I present exhibit A: Hey Mama, a song by French DJ David Guetta with Nicki Minaj, music producer Afrojack, and singer Bebe Rexha. 2015.
I present exhibit B: Rosie, C.B. Cook & Axe Gang, recorded by Alax Lomax. 1947.
“C.B. Cook & Axe Gang” is a group of prison laborers. Lomax traveled to Parchman Farm several times to capture their work songs, coaxing more palatable versions out of the men through multiple recordings (the various takes are available here). The prisoners were not compensated for their singing. Hell, they were not even credited by name, except C.B. Cook, and it is not clear who he is (I assume the lead singer, but… who is he?!). In an irrefutably uncomfortable move, Alan and his father are even credited as the songwriters of Rosie. (See below for publishing/songwriting credits.)
Alan Lomax’s archive of music is overseen by the Association for Cultural Equity. As far as I can figure, this charitable organization has to approve a sample, as does the publisher, Ludlow Music Inc., which is now part of TRO, one of the world’s largest publishing organizations. According to their website, the ACE works to “preserve the world’s expressive traditions with humanistic commitment and scientific engagement.” They do this through “preservation, publication, and repatriation of our materials,” making many recordings available for free online, spearheading repatriation projects, and facilitating licensing agreements that benefit royalty recipients.
Does having the voices of prisoners in Hey Mama preserve any tradition? Eh. Is this repatriation? Well, no, Minaj and Guetta have no ascertainable connection to Parchman farm. Who benefits from this? The heirs of the prisoners? No, the Lomaxes are the songwriters, so they (the ACE) and Ludlow Music, Inc. get the checks. Why would the ACE approve the sample? Oh, I know! To spark meaningful conversations about how African American males still have higher incarceration rates, right?! As a springboard for civil rights discussions that are totally necessary right now?! Oh, wait, no, the song is about doin’ it.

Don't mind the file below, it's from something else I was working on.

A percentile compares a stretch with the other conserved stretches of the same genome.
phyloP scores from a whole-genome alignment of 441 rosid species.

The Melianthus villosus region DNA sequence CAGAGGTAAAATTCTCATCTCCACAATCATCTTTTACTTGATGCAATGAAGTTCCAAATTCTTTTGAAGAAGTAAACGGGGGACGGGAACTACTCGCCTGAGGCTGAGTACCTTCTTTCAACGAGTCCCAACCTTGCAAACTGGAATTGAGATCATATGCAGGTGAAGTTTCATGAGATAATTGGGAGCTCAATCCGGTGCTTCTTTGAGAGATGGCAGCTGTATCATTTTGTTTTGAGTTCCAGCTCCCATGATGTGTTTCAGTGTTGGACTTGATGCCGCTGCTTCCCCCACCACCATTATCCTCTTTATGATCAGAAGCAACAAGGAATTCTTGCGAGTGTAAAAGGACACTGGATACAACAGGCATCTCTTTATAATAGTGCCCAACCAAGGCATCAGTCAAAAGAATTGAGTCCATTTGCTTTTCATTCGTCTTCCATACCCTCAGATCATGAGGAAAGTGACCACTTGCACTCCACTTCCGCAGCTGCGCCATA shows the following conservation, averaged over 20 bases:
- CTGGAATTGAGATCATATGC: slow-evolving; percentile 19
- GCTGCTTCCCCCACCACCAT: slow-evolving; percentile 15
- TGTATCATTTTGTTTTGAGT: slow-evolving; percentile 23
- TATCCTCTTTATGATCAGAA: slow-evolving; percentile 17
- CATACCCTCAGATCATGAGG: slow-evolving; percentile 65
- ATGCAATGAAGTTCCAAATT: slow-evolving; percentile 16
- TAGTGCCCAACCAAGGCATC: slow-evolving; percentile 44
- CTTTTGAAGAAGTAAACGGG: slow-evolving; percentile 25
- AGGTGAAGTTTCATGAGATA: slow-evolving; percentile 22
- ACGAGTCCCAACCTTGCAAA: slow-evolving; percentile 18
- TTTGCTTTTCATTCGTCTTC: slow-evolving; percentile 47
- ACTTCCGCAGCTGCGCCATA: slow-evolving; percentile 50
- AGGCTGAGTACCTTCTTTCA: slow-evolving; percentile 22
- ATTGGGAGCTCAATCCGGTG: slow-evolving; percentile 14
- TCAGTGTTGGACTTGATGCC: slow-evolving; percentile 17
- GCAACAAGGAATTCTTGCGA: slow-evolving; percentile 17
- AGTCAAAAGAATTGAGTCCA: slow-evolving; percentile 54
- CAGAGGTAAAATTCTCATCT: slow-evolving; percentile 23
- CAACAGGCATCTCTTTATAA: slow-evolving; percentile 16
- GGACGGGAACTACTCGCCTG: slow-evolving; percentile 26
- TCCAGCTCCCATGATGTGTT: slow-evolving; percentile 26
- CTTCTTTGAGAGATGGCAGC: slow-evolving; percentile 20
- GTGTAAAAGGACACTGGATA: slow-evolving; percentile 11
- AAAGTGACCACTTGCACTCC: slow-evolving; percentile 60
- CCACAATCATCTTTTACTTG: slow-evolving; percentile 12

Though I love the Lomax recording of Rosie, and I’m a casual fan of Minaj, this pop music sample of a breathtaking prison field recording makes me squeamish. There is a way to sample music like this; music that encapsulates ethical and social issues, music that was obtained questionably, music that exists outside the framework of radio hits and copyright laws. Simply sticking the first few bars of Rosie into the intro and post chorus of Hey Mama, a song that acknowledges none of these topics, cheapens the music and trivializes the experience of the prisoners.
What really gets me, though, is that the most powerful part of Lomax’s recording is 1:53-2:02 and 2:32-2:46, when C.B., whoever he is, growls “ahh Rosie!”
That’s the good shit. Sample THAT.
Additional Information for: ROSIE
Writer(s): JOHN A LOMAX SR, ALAN LOMAX
HFA Song Code: R2371N
Publisher Represented By HFA
LUDLOW MUSIC INC Y
ALAN LOMAX THE LAND WHERE THE BLUES BEGAN
ALAN LOMAX, PRISONERS AT THE PRISON BLUES
LOUISIANA STATE PENITENTIARIES PRISON BLUES
MISSISSIPPI & LOUISIANA STATE PRISON BLUES
ODETTA LIVIN’ WITH THE BLUES
PENITENTIARIES PRISON BLUES
PRISONERS AT THE MISSISSIPPI & PRISON BLUES
RECORDED LIVE BY ALAN LOMAX NEGRO PRISON BLUES AND SONGS
THE ALAN LOMAX COLLECTION FROM PARCHMAN FARM 1947-48)
ROSIE (Legal Title)
BMI Work #1271070
Songwriter/Composer Current Affiliation CAE/IPI #
LOMAX ALAN BMI 18374288
LOMAX JOHN A SR BMI 12010568
LUDLOW MUSIC INC BMI 18683174
4 thoughts on “Nicki Minaj featuring Alan Lomax: Rosie & Hey Mama”
Good points! I found my way here after hearing the Minaj song on the radio and recognizing the sample, and being curious about whether it was being discussed. You may already know this, but if not it might interest you: A few years back, an outfit called Tangle Eye did an album of modern remixes of Lomax prison recordings, including “Rosie.” Their version is renamed “Work Song,” and it’s included in this semi-related post: http://www.kplu.org/post/five-songs-give-blues-modern-day-makeover. (I realize this doesn’t exactly relate to your point but after reading I thought I’d pass it along!)
I didn’t know about the remixes- thanks for the info 🙂
I am a music teacher doing a 7th grade unit on the blues. In talking about the origins of the blues today I showed my kids “Rosie” and they all recognized it from the Minaj song which I had been unaware of until now! Your text about appropriation, or misappropriation, is spot on. Thanks for articulating it so well
Oh wow- very interesting! 🙂